Age Level of Employment Bill

– in the House of Commons at 12:00 am on 16th May 1973.

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3.42 p.m.

Photo of Mr Edward Milne Mr Edward Milne , Blyth

I beg to move, That leave be given to bring in a Bill to make it illegal for employers to refuse employment, or for employment agencies to refuse to entertain an application for employment, on the sole ground that the person concerned is aged 45 years or over On a past occasion when a similar Bill was brought before the House, it received a sympathetic response for its proposals but the Government Departments concerned and what are described as the "usual channels" failed to act in the matter.

In the rapidly changing world of today, when mergers, takeovers and the development of modern technologies increasingly make it necessary for people to prepare themselves for three or four changes in the main direction of their job or career, a Bill of this kind becomes an essential part of legislation. The Bill is designed for three or four main purposes. Its main intention is to prevent employers and employment agencies from refusing to employ applicants solely on ground of age, and specifically persons aged 45 and over.

It does not require a number of charts or graphs and a long series of learned articles in top journals to find out that the older redundant workers find it harder to get jobs than anyone else. The experiences of the last decade have also shown that redundancy and unemployment does not affect only the industrial workers of Britain—badly though many of our major industries have been hit over the last eight to 10 years. Indeed, it was the wholesale closing of pits in my constituency and throughout the Northumberland coalfield which first prompted me to introduce a Bill of this kind into the House.

The agony of a sudden break with normal employment is best expressed by the words of one person so affected, reflecting the experience of thousands. He said to me: When they told me —that he was redundant— I didn't do anything. I mean I didn't shout or lose my temper. No. Do you know all I could think was 'What on earth do I tell my wife?'". When one adds to that the endless days spent in seeking alternative employment, to be repeatedly told, "You are too old at 50", or, "You are too old at 45", many people wonder when it is all going to end. How are we as a society facing the problem?

One letter sent to me when I raised this matter on a past occasion contained this comment from a redundant miner who is a constituent of mine: Ours is a sick society and the discarding of able men merely because they are 50 is a distressing symptom of this sickness. Of course the problem has widened. Redundant miners, shipyard workers and other industrial workers are joined by job-hunting executives, managerial and supervisory staffs, employees of nationalised industries, civil servants—indeed, from every sector of our economy.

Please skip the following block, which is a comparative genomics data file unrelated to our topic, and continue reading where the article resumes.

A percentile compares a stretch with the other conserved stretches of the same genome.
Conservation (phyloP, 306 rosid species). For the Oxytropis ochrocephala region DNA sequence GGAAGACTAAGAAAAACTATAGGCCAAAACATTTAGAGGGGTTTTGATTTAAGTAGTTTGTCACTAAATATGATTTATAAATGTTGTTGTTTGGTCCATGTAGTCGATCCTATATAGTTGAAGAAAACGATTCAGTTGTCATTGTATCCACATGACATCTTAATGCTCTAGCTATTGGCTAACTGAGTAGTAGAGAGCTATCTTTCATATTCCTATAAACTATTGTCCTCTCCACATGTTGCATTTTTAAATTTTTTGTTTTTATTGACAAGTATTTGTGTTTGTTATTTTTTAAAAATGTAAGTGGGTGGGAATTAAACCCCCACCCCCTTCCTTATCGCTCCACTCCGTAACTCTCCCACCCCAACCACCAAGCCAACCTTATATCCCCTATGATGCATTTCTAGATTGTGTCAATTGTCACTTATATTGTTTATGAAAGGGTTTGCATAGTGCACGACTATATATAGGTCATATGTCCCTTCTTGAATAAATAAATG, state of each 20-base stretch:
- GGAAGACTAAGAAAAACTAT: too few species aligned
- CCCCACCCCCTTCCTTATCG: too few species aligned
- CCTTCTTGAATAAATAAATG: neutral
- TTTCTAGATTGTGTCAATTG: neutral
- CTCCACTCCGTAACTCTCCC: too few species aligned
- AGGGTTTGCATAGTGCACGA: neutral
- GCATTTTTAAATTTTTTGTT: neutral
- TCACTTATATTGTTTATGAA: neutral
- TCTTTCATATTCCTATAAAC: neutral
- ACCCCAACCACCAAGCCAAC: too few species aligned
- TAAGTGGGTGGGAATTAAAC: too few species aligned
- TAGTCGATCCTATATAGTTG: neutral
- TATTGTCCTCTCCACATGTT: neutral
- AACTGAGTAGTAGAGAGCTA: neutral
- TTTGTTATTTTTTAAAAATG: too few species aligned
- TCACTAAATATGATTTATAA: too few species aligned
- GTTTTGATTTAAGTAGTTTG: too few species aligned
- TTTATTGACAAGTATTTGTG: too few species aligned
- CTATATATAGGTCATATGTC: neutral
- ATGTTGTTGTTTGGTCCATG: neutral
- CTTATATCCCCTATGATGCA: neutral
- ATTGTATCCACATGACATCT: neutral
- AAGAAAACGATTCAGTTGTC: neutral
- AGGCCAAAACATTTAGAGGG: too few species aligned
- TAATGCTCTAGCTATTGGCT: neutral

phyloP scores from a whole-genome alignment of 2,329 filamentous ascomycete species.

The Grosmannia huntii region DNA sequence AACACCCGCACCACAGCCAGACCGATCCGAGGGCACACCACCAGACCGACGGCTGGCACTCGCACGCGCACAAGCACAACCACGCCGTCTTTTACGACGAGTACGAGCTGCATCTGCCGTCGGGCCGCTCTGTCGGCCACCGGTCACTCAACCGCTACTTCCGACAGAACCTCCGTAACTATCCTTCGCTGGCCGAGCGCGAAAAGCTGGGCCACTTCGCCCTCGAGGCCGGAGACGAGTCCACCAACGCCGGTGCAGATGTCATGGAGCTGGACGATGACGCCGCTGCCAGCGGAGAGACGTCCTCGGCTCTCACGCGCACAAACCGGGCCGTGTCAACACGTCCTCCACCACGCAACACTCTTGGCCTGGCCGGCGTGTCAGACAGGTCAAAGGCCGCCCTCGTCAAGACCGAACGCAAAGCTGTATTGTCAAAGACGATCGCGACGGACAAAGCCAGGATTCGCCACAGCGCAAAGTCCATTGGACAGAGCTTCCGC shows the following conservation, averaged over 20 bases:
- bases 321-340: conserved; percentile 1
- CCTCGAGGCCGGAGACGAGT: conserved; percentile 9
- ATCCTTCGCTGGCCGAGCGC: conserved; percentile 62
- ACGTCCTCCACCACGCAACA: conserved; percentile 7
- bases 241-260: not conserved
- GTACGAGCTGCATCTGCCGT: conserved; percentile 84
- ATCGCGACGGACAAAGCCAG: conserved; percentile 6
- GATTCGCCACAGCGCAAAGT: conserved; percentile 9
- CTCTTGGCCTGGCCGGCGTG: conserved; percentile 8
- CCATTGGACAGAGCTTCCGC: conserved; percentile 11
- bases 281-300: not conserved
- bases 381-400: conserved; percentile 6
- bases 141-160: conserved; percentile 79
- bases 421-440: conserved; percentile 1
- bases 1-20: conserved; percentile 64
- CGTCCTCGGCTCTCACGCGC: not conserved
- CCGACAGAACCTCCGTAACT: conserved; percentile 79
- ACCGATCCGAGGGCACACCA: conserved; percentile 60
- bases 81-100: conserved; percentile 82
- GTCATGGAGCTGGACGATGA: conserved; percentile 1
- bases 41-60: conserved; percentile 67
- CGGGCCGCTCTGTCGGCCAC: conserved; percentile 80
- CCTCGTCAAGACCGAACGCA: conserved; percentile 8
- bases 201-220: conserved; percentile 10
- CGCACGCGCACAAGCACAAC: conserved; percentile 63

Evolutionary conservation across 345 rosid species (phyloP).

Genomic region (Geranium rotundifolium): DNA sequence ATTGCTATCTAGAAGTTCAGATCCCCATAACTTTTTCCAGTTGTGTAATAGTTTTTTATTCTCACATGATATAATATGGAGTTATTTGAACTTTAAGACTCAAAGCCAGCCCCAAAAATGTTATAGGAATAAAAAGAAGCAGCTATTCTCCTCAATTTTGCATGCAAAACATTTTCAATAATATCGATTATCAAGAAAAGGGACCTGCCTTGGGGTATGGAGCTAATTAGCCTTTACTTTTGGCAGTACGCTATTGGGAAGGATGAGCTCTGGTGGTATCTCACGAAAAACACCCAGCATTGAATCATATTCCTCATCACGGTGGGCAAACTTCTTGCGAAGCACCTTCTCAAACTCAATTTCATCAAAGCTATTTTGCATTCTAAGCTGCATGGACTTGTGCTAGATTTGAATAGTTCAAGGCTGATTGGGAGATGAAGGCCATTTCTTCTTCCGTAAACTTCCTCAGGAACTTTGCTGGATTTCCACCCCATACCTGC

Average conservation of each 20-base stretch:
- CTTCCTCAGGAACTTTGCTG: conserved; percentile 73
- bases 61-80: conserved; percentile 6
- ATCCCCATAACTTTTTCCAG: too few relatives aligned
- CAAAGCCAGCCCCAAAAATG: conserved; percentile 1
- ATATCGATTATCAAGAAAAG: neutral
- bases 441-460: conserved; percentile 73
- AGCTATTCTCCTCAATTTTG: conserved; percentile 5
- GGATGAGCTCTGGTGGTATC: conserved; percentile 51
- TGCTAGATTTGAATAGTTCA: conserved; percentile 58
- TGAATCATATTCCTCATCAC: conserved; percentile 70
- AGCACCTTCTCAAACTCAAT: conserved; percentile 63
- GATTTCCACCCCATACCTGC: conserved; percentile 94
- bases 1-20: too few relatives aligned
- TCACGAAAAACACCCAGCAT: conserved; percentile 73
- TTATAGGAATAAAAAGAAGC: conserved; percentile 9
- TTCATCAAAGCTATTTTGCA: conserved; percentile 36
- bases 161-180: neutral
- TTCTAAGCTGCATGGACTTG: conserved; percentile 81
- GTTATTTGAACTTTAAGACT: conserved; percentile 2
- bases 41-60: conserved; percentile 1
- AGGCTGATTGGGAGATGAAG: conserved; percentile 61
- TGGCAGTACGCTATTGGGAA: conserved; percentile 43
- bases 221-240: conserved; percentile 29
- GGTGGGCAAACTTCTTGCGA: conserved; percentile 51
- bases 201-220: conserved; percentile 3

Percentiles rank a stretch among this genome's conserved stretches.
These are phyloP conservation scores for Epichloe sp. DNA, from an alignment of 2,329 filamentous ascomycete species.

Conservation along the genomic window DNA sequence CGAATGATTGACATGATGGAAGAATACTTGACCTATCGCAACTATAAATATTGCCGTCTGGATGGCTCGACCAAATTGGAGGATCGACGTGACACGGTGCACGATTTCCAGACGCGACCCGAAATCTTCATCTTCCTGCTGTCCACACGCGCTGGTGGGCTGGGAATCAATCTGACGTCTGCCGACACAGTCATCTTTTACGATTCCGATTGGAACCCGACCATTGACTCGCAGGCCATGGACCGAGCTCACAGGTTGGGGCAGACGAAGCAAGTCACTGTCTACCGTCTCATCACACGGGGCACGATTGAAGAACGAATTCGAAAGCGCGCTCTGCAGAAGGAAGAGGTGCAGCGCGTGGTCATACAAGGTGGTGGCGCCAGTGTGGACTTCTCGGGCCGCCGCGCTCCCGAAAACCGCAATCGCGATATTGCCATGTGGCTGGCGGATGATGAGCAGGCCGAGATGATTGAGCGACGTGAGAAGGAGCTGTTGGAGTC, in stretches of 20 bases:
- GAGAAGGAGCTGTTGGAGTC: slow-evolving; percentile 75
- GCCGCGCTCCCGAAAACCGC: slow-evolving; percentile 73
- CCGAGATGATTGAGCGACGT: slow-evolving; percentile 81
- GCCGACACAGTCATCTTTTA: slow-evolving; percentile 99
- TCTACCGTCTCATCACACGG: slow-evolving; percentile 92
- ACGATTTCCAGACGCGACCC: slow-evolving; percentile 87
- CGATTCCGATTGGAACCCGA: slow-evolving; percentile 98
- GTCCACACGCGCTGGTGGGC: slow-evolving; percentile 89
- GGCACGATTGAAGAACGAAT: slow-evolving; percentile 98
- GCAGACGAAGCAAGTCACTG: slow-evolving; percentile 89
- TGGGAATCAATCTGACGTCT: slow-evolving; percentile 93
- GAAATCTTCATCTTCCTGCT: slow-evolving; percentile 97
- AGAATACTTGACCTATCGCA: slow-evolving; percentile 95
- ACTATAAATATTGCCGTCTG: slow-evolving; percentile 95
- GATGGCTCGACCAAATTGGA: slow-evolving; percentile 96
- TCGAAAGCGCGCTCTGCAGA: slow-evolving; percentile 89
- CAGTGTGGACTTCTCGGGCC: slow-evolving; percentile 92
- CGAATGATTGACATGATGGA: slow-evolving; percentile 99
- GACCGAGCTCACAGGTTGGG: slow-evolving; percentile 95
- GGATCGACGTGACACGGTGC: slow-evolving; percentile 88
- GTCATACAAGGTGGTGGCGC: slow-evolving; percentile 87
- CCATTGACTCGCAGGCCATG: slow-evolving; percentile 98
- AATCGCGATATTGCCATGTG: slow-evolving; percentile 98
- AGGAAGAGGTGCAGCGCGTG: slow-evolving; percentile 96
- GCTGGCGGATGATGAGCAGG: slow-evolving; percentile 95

The Bill would have value in a number of ways. This is not a plea for the over 45s—not a cry from the heart for the middle-aged. It is a vital necessity in the world of today, for from a Bill of this kind will come the understanding that it is not only the age group mentioned who suffer but the nation as well. We are failing to use a valuable part of our manpower assets.

We are lagging behind many other nations in the facilities and measures available for retraining and re-equipping redundant people for new skills and new tasks. Germany, France and Sweden, in particular, have systems of entitlement to retraining or further training, and in the case of Sweden the training facilities offered are carefully co-ordinated to meet the changing needs of the economy and to enable manpower to keep up to date with new developments in all sectors. As far back as 1967, the United States introduced legislation of the kind envisaged in the Bill. President Lyndon Johnson said of it in his Message to Congress that year: In our nation there are thousands of people who possess skills which the country badly needs Hundreds of thousands not yet old. not yet voluntarily retired, find themselves jobless because of arbitrary age discrimination. That is the nature of the problem we should be seeking to solve in this country. In contrast with the statement by President Johnson, it was with some surprise that we read in The Times a few days ago an advertisement stating that the European Parliament was accepting applications for administrative appointments from persons of 35 or under.

My Bill seeks to end age discrimination at 45. In the United States, it is 40. In the EEC, it appears to be 35. The EEC attitude may make it necessary for us to lower our sights in this Bill and in future legislation.

So difficult is it to obtain employment because of age discrimination that many instances have been quoted to me of people being given unemployment notes for periods of three months because their chances of getting employment were nil in areas such as Glasgow, Wales and the North-East. I consider, as I am sure the House will, that this Bill is urgent, necessary and long overdue. I commend it to the House.

Question put and agreed to.

Bill ordered to be brought in by Mr. Edward Milne, Mr. Frank McElhone, Mr. E. Fernyhough, Mr. Edwin Wainwright, Mr. Adam Hunter, Mr. David Watkins, Mr. Robert Edwards and Mr. Hugh D. Brown.